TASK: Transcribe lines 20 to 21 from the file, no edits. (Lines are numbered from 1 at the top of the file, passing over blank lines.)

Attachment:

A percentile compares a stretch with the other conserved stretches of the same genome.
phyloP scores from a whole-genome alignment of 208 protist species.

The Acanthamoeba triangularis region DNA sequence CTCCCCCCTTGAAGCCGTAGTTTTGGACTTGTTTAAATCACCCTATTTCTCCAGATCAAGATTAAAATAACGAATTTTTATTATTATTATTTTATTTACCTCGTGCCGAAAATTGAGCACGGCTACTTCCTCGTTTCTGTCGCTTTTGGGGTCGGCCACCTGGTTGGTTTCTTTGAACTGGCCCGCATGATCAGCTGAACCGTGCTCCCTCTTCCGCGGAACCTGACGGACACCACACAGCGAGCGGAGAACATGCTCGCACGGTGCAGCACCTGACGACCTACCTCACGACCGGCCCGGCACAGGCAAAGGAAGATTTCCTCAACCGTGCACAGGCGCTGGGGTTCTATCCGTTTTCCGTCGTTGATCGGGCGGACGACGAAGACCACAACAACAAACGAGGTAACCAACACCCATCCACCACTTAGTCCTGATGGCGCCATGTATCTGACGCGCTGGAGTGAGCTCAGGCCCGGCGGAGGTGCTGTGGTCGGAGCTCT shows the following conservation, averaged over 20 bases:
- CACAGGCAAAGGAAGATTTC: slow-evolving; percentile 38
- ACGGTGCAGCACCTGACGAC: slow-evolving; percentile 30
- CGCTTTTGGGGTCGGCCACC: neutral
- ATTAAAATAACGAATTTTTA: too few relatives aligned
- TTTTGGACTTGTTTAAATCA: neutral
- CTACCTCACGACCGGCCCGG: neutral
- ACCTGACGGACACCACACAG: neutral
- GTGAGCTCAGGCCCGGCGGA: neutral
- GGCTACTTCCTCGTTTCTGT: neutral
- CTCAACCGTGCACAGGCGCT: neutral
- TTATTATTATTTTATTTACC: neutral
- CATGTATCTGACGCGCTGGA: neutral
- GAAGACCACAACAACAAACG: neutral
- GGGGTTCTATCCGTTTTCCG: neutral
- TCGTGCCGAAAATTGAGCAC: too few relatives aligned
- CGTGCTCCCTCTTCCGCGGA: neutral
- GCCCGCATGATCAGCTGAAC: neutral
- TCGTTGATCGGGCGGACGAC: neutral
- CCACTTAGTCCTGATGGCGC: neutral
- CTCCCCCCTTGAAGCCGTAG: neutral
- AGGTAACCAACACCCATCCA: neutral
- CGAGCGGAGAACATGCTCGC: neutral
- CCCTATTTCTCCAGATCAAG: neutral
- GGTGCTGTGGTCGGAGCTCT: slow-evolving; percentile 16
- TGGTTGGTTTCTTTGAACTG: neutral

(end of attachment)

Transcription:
- GCCCGCATGATCAGCTGAAC: neutral
- TCGTTGATCGGGCGGACGAC: neutral